The presence of “blue-green algae” in the water at one end of the lake had necessitated the usual Outlaw Half swim course to be altered slightly the day before the race. It was still an easy-to-navigate out-and-back swim route but after exiting the water there would now be a slightly longer run before the swim-to-bike transition. A benefit of the revised swim course was that it gave spectators a closer view of the swim start. The water appeared to be a strange shade of dark green throughout the swim, perhaps this was the algae!
I got cut-up a little in the first couple of hundred metres but then others around me faded and I was swimming alone for most of the 1900m swim. It felt like I paced the swim quite well. Coming around the final buoy, I caught someone from my wave (they had the same silver coloured swimming cap on as me) and I stayed on their feet for the last 50m of the swim before exiting the water.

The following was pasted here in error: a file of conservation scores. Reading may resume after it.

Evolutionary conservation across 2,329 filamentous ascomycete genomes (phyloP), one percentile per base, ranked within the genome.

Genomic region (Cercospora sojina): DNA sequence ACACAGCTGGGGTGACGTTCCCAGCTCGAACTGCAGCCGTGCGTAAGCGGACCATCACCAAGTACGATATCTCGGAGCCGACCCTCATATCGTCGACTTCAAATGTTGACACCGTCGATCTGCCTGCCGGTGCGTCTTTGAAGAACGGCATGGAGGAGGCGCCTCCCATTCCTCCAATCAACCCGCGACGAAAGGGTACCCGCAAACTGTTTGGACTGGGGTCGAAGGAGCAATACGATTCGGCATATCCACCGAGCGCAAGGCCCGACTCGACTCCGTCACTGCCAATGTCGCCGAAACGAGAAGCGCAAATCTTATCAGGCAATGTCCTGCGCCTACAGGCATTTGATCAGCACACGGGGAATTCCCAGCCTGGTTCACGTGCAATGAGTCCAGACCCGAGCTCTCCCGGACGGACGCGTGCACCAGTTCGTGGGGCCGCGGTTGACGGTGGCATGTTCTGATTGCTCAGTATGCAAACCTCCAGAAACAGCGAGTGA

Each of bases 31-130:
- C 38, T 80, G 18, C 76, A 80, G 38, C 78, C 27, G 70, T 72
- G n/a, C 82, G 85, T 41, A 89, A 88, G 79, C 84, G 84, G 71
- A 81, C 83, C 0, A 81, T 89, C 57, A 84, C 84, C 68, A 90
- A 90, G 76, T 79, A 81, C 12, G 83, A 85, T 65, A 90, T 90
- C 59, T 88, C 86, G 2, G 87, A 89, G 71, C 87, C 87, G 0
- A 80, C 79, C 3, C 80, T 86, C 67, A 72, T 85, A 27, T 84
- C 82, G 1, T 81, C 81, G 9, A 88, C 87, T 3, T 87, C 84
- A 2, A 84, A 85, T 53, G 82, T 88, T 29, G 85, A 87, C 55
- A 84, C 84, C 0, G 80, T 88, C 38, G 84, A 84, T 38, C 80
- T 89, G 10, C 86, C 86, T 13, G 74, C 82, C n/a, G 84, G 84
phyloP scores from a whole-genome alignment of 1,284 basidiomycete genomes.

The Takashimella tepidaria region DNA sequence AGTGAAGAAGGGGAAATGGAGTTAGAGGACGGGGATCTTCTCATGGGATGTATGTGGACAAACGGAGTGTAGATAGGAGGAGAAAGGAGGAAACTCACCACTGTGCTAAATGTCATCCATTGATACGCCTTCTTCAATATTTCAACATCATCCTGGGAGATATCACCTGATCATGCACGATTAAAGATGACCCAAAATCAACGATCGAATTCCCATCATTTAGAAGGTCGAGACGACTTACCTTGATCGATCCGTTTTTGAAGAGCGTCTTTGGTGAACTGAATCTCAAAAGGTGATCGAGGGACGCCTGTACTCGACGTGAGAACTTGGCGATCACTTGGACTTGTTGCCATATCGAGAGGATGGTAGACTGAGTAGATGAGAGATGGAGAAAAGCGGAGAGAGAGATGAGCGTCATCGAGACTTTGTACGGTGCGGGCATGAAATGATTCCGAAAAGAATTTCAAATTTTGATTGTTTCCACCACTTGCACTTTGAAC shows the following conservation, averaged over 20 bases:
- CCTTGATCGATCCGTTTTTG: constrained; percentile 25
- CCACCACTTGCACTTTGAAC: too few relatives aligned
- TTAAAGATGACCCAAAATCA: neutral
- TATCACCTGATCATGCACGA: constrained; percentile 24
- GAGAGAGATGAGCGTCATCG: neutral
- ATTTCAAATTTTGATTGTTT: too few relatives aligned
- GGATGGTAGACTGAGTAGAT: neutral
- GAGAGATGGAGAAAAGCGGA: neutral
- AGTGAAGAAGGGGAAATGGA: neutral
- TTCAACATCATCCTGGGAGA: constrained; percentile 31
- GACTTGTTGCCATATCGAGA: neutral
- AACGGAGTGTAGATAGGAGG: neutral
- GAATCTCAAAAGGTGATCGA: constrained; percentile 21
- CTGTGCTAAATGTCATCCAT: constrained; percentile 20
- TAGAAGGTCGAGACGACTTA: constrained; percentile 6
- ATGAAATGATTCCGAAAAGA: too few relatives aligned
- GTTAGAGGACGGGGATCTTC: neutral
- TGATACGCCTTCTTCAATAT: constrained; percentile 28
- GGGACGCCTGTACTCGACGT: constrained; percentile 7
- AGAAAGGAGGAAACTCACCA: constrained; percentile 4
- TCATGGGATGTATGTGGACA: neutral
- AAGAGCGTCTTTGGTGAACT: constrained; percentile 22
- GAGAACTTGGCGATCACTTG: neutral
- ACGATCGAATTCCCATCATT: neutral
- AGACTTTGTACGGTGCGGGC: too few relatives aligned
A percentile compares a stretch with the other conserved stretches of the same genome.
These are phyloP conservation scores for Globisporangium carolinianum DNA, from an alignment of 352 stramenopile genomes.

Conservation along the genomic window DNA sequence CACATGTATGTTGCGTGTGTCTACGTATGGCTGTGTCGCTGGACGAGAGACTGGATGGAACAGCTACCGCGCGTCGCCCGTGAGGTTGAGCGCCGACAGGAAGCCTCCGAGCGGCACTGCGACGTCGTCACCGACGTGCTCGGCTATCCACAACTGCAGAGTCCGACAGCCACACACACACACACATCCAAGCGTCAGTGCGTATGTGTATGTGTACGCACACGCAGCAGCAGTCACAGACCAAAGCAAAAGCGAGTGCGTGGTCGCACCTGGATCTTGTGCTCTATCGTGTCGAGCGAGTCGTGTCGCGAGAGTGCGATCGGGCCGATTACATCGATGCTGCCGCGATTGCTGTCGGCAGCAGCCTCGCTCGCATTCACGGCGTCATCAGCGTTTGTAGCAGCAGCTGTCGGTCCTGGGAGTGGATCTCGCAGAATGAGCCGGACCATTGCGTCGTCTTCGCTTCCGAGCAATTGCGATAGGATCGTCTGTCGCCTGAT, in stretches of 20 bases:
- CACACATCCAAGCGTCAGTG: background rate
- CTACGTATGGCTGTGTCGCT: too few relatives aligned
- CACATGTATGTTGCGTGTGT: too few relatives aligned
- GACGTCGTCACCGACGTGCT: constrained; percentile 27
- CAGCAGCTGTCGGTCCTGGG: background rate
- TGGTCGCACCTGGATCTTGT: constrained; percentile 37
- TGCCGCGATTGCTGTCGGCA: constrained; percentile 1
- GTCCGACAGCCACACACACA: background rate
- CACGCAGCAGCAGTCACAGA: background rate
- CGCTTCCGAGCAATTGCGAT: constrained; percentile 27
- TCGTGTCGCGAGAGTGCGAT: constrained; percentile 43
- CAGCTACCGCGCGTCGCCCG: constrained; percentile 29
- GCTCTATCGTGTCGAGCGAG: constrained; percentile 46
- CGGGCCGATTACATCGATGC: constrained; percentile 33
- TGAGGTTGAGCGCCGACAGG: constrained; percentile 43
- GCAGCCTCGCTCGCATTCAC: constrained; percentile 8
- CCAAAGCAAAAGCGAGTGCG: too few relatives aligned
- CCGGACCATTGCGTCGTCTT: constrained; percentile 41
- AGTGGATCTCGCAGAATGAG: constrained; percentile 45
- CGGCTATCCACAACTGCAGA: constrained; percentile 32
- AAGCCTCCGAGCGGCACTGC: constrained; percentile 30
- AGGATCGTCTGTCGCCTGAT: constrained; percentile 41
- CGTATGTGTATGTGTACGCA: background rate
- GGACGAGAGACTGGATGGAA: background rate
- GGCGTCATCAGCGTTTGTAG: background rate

I was slightly surprised to be 47 seconds slower for the swim than last year, although 47 seconds isn’t too much over a 1900m swim. Perhaps I didn’t push as hard on the swim this year, maybe the course distance varied between 2015 and 2016 or maybe I just didn’t have such a great swim on the day this year.
Bike (Time: 2:25:08 – TBC Individual Placing)
After a fumbling transition in which I lost a bit of time, I was out on the bike. The bike course was a lap of the lake before it routed around southern Nottinghamshire on some of the roads close to where I grew up. The bike course was relatively flat with some undulations and only one (small) hill of any real note, Oxton Bank.